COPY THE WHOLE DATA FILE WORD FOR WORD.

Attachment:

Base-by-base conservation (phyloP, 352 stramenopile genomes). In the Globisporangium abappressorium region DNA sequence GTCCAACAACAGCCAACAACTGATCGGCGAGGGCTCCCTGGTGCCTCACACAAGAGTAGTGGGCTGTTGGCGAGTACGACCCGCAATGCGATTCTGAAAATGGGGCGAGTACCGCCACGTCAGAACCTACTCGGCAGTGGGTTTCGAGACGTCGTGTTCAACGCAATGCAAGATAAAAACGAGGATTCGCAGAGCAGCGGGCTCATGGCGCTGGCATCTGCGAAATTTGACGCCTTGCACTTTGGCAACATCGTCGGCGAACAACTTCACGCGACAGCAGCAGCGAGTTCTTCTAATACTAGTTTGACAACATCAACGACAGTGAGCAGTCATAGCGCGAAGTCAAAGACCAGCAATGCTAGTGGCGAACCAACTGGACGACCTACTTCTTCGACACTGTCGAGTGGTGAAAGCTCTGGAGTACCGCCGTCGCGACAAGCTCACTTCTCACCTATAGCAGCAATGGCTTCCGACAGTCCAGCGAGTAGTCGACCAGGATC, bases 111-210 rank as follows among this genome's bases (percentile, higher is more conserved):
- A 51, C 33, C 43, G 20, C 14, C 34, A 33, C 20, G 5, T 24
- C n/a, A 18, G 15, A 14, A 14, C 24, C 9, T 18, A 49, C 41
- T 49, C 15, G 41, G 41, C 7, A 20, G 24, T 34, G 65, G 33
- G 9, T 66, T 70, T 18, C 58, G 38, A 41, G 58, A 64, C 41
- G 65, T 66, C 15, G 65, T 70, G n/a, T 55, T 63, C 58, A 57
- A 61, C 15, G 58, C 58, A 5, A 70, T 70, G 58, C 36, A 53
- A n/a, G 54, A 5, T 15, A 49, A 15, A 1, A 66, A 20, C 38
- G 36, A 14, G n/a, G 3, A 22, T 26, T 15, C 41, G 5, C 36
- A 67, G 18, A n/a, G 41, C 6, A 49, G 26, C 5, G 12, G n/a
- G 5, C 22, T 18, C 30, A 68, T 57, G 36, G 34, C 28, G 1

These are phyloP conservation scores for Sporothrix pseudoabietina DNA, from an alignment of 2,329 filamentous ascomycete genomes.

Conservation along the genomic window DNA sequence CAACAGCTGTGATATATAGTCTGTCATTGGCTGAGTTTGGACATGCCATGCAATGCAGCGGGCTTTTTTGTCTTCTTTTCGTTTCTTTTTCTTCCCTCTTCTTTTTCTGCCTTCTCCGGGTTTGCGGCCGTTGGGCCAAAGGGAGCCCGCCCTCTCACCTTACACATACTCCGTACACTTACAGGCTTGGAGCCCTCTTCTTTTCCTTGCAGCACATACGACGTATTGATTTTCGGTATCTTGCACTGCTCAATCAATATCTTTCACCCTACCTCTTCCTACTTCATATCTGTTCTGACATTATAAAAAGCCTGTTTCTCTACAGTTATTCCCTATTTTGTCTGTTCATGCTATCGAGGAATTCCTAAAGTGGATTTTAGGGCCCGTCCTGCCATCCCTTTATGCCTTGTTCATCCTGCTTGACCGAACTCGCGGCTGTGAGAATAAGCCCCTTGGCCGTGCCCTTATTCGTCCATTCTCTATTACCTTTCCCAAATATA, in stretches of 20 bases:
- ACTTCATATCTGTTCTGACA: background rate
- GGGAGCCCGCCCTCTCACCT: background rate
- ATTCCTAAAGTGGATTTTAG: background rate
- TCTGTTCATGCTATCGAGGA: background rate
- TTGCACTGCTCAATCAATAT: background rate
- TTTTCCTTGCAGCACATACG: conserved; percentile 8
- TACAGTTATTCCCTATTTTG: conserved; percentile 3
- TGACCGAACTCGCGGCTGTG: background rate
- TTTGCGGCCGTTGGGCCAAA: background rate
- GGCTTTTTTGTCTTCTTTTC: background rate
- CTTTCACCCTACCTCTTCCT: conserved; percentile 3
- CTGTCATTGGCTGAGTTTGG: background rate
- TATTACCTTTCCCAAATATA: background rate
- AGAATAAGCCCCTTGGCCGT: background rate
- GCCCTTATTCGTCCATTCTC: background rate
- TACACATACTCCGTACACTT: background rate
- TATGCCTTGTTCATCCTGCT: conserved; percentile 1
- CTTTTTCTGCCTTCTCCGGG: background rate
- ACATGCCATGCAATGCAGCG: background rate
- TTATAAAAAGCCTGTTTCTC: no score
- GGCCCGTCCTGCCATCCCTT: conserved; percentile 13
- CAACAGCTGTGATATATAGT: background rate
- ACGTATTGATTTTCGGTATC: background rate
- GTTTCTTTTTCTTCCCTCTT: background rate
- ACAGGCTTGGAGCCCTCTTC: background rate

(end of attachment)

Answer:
Base-by-base conservation (phyloP, 352 stramenopile genomes). In the Globisporangium abappressorium region DNA sequence GTCCAACAACAGCCAACAACTGATCGGCGAGGGCTCCCTGGTGCCTCACACAAGAGTAGTGGGCTGTTGGCGAGTACGACCCGCAATGCGATTCTGAAAATGGGGCGAGTACCGCCACGTCAGAACCTACTCGGCAGTGGGTTTCGAGACGTCGTGTTCAACGCAATGCAAGATAAAAACGAGGATTCGCAGAGCAGCGGGCTCATGGCGCTGGCATCTGCGAAATTTGACGCCTTGCACTTTGGCAACATCGTCGGCGAACAACTTCACGCGACAGCAGCAGCGAGTTCTTCTAATACTAGTTTGACAACATCAACGACAGTGAGCAGTCATAGCGCGAAGTCAAAGACCAGCAATGCTAGTGGCGAACCAACTGGACGACCTACTTCTTCGACACTGTCGAGTGGTGAAAGCTCTGGAGTACCGCCGTCGCGACAAGCTCACTTCTCACCTATAGCAGCAATGGCTTCCGACAGTCCAGCGAGTAGTCGACCAGGATC, bases 111-210 rank as follows among this genome's bases (percentile, higher is more conserved):
- A 51, C 33, C 43, G 20, C 14, C 34, A 33, C 20, G 5, T 24
- C n/a, A 18, G 15, A 14, A 14, C 24, C 9, T 18, A 49, C 41
- T 49, C 15, G 41, G 41, C 7, A 20, G 24, T 34, G 65, G 33
- G 9, T 66, T 70, T 18, C 58, G 38, A 41, G 58, A 64, C 41
- G 65, T 66, C 15, G 65, T 70, G n/a, T 55, T 63, C 58, A 57
- A 61, C 15, G 58, C 58, A 5, A 70, T 70, G 58, C 36, A 53
- A n/a, G 54, A 5, T 15, A 49, A 15, A 1, A 66, A 20, C 38
- G 36, A 14, G n/a, G 3, A 22, T 26, T 15, C 41, G 5, C 36
- A 67, G 18, A n/a, G 41, C 6, A 49, G 26, C 5, G 12, G n/a
- G 5, C 22, T 18, C 30, A 68, T 57, G 36, G 34, C 28, G 1

These are phyloP conservation scores for Sporothrix pseudoabietina DNA, from an alignment of 2,329 filamentous ascomycete genomes.

Conservation along the genomic window DNA sequence CAACAGCTGTGATATATAGTCTGTCATTGGCTGAGTTTGGACATGCCATGCAATGCAGCGGGCTTTTTTGTCTTCTTTTCGTTTCTTTTTCTTCCCTCTTCTTTTTCTGCCTTCTCCGGGTTTGCGGCCGTTGGGCCAAAGGGAGCCCGCCCTCTCACCTTACACATACTCCGTACACTTACAGGCTTGGAGCCCTCTTCTTTTCCTTGCAGCACATACGACGTATTGATTTTCGGTATCTTGCACTGCTCAATCAATATCTTTCACCCTACCTCTTCCTACTTCATATCTGTTCTGACATTATAAAAAGCCTGTTTCTCTACAGTTATTCCCTATTTTGTCTGTTCATGCTATCGAGGAATTCCTAAAGTGGATTTTAGGGCCCGTCCTGCCATCCCTTTATGCCTTGTTCATCCTGCTTGACCGAACTCGCGGCTGTGAGAATAAGCCCCTTGGCCGTGCCCTTATTCGTCCATTCTCTATTACCTTTCCCAAATATA, in stretches of 20 bases:
- ACTTCATATCTGTTCTGACA: background rate
- GGGAGCCCGCCCTCTCACCT: background rate
- ATTCCTAAAGTGGATTTTAG: background rate
- TCTGTTCATGCTATCGAGGA: background rate
- TTGCACTGCTCAATCAATAT: background rate
- TTTTCCTTGCAGCACATACG: conserved; percentile 8
- TACAGTTATTCCCTATTTTG: conserved; percentile 3
- TGACCGAACTCGCGGCTGTG: background rate
- TTTGCGGCCGTTGGGCCAAA: background rate
- GGCTTTTTTGTCTTCTTTTC: background rate
- CTTTCACCCTACCTCTTCCT: conserved; percentile 3
- CTGTCATTGGCTGAGTTTGG: background rate
- TATTACCTTTCCCAAATATA: background rate
- AGAATAAGCCCCTTGGCCGT: background rate
- GCCCTTATTCGTCCATTCTC: background rate
- TACACATACTCCGTACACTT: background rate
- TATGCCTTGTTCATCCTGCT: conserved; percentile 1
- CTTTTTCTGCCTTCTCCGGG: background rate
- ACATGCCATGCAATGCAGCG: background rate
- TTATAAAAAGCCTGTTTCTC: no score
- GGCCCGTCCTGCCATCCCTT: conserved; percentile 13
- CAACAGCTGTGATATATAGT: background rate
- ACGTATTGATTTTCGGTATC: background rate
- GTTTCTTTTTCTTCCCTCTT: background rate
- ACAGGCTTGGAGCCCTCTTC: background rate